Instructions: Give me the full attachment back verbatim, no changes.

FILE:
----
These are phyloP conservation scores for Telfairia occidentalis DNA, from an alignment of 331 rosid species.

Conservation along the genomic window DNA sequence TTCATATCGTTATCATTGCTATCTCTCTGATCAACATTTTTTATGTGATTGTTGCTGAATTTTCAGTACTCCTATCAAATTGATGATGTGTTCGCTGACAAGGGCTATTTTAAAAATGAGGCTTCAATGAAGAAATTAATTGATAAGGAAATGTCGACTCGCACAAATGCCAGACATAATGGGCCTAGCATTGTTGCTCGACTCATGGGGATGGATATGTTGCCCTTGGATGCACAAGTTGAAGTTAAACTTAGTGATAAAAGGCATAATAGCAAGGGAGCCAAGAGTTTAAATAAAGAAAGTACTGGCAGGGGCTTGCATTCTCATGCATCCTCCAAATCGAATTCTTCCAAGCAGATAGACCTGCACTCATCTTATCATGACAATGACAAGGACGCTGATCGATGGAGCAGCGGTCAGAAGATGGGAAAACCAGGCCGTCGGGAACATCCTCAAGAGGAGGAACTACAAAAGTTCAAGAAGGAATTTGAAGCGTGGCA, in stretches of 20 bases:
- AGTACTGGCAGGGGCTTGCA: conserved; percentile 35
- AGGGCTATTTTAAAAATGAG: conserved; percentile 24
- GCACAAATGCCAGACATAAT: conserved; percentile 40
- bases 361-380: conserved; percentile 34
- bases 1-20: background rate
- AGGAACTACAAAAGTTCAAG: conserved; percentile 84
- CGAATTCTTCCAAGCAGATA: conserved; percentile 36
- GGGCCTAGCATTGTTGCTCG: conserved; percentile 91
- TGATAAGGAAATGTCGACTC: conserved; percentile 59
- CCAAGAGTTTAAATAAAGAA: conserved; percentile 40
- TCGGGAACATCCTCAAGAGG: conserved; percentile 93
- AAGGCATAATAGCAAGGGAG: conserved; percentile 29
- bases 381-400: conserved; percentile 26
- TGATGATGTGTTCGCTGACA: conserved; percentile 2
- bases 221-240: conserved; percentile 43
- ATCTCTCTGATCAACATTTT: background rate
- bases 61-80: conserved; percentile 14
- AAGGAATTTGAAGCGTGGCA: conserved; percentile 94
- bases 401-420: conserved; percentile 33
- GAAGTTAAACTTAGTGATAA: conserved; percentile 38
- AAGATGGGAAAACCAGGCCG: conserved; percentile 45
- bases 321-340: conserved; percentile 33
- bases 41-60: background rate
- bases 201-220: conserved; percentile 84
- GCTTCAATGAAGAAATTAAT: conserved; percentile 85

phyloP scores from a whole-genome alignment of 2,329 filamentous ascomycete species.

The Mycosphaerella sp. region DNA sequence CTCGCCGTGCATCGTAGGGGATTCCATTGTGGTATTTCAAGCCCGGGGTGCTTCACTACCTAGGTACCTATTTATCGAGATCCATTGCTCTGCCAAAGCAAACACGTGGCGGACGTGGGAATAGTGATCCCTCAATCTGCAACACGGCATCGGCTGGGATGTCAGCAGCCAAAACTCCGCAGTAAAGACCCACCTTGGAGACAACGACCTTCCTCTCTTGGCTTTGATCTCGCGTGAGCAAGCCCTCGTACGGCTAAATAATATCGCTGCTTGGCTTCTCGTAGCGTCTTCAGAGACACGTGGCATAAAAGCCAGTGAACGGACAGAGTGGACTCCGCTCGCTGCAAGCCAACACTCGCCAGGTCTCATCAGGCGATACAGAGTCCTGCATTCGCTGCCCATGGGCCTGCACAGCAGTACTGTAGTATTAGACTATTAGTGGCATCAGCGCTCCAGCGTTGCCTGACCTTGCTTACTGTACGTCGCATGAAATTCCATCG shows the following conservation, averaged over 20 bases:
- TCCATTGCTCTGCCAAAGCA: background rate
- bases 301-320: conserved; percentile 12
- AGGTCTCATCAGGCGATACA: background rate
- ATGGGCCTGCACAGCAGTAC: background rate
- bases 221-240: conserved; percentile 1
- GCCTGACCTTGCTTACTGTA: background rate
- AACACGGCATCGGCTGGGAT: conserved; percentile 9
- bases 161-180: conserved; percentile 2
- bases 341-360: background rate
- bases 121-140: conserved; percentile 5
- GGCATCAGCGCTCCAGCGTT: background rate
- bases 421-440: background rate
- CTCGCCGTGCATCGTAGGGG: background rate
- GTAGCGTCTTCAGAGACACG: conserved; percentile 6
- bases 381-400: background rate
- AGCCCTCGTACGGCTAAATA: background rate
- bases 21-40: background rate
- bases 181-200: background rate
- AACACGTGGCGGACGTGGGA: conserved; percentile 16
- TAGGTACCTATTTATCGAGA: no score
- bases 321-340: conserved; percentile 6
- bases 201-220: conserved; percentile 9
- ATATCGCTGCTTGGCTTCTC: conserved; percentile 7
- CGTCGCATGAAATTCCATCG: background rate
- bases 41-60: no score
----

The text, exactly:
These are phyloP conservation scores for Telfairia occidentalis DNA, from an alignment of 331 rosid species.

Conservation along the genomic window DNA sequence TTCATATCGTTATCATTGCTATCTCTCTGATCAACATTTTTTATGTGATTGTTGCTGAATTTTCAGTACTCCTATCAAATTGATGATGTGTTCGCTGACAAGGGCTATTTTAAAAATGAGGCTTCAATGAAGAAATTAATTGATAAGGAAATGTCGACTCGCACAAATGCCAGACATAATGGGCCTAGCATTGTTGCTCGACTCATGGGGATGGATATGTTGCCCTTGGATGCACAAGTTGAAGTTAAACTTAGTGATAAAAGGCATAATAGCAAGGGAGCCAAGAGTTTAAATAAAGAAAGTACTGGCAGGGGCTTGCATTCTCATGCATCCTCCAAATCGAATTCTTCCAAGCAGATAGACCTGCACTCATCTTATCATGACAATGACAAGGACGCTGATCGATGGAGCAGCGGTCAGAAGATGGGAAAACCAGGCCGTCGGGAACATCCTCAAGAGGAGGAACTACAAAAGTTCAAGAAGGAATTTGAAGCGTGGCA, in stretches of 20 bases:
- AGTACTGGCAGGGGCTTGCA: conserved; percentile 35
- AGGGCTATTTTAAAAATGAG: conserved; percentile 24
- GCACAAATGCCAGACATAAT: conserved; percentile 40
- bases 361-380: conserved; percentile 34
- bases 1-20: background rate
- AGGAACTACAAAAGTTCAAG: conserved; percentile 84
- CGAATTCTTCCAAGCAGATA: conserved; percentile 36
- GGGCCTAGCATTGTTGCTCG: conserved; percentile 91
- TGATAAGGAAATGTCGACTC: conserved; percentile 59
- CCAAGAGTTTAAATAAAGAA: conserved; percentile 40
- TCGGGAACATCCTCAAGAGG: conserved; percentile 93
- AAGGCATAATAGCAAGGGAG: conserved; percentile 29
- bases 381-400: conserved; percentile 26
- TGATGATGTGTTCGCTGACA: conserved; percentile 2
- bases 221-240: conserved; percentile 43
- ATCTCTCTGATCAACATTTT: background rate
- bases 61-80: conserved; percentile 14
- AAGGAATTTGAAGCGTGGCA: conserved; percentile 94
- bases 401-420: conserved; percentile 33
- GAAGTTAAACTTAGTGATAA: conserved; percentile 38
- AAGATGGGAAAACCAGGCCG: conserved; percentile 45
- bases 321-340: conserved; percentile 33
- bases 41-60: background rate
- bases 201-220: conserved; percentile 84
- GCTTCAATGAAGAAATTAAT: conserved; percentile 85

phyloP scores from a whole-genome alignment of 2,329 filamentous ascomycete species.

The Mycosphaerella sp. region DNA sequence CTCGCCGTGCATCGTAGGGGATTCCATTGTGGTATTTCAAGCCCGGGGTGCTTCACTACCTAGGTACCTATTTATCGAGATCCATTGCTCTGCCAAAGCAAACACGTGGCGGACGTGGGAATAGTGATCCCTCAATCTGCAACACGGCATCGGCTGGGATGTCAGCAGCCAAAACTCCGCAGTAAAGACCCACCTTGGAGACAACGACCTTCCTCTCTTGGCTTTGATCTCGCGTGAGCAAGCCCTCGTACGGCTAAATAATATCGCTGCTTGGCTTCTCGTAGCGTCTTCAGAGACACGTGGCATAAAAGCCAGTGAACGGACAGAGTGGACTCCGCTCGCTGCAAGCCAACACTCGCCAGGTCTCATCAGGCGATACAGAGTCCTGCATTCGCTGCCCATGGGCCTGCACAGCAGTACTGTAGTATTAGACTATTAGTGGCATCAGCGCTCCAGCGTTGCCTGACCTTGCTTACTGTACGTCGCATGAAATTCCATCG shows the following conservation, averaged over 20 bases:
- TCCATTGCTCTGCCAAAGCA: background rate
- bases 301-320: conserved; percentile 12
- AGGTCTCATCAGGCGATACA: background rate
- ATGGGCCTGCACAGCAGTAC: background rate
- bases 221-240: conserved; percentile 1
- GCCTGACCTTGCTTACTGTA: background rate
- AACACGGCATCGGCTGGGAT: conserved; percentile 9
- bases 161-180: conserved; percentile 2
- bases 341-360: background rate
- bases 121-140: conserved; percentile 5
- GGCATCAGCGCTCCAGCGTT: background rate
- bases 421-440: background rate
- CTCGCCGTGCATCGTAGGGG: background rate
- GTAGCGTCTTCAGAGACACG: conserved; percentile 6
- bases 381-400: background rate
- AGCCCTCGTACGGCTAAATA: background rate
- bases 21-40: background rate
- bases 181-200: background rate
- AACACGTGGCGGACGTGGGA: conserved; percentile 16
- TAGGTACCTATTTATCGAGA: no score
- bases 321-340: conserved; percentile 6
- bases 201-220: conserved; percentile 9
- ATATCGCTGCTTGGCTTCTC: conserved; percentile 7
- CGTCGCATGAAATTCCATCG: background rate
- bases 41-60: no score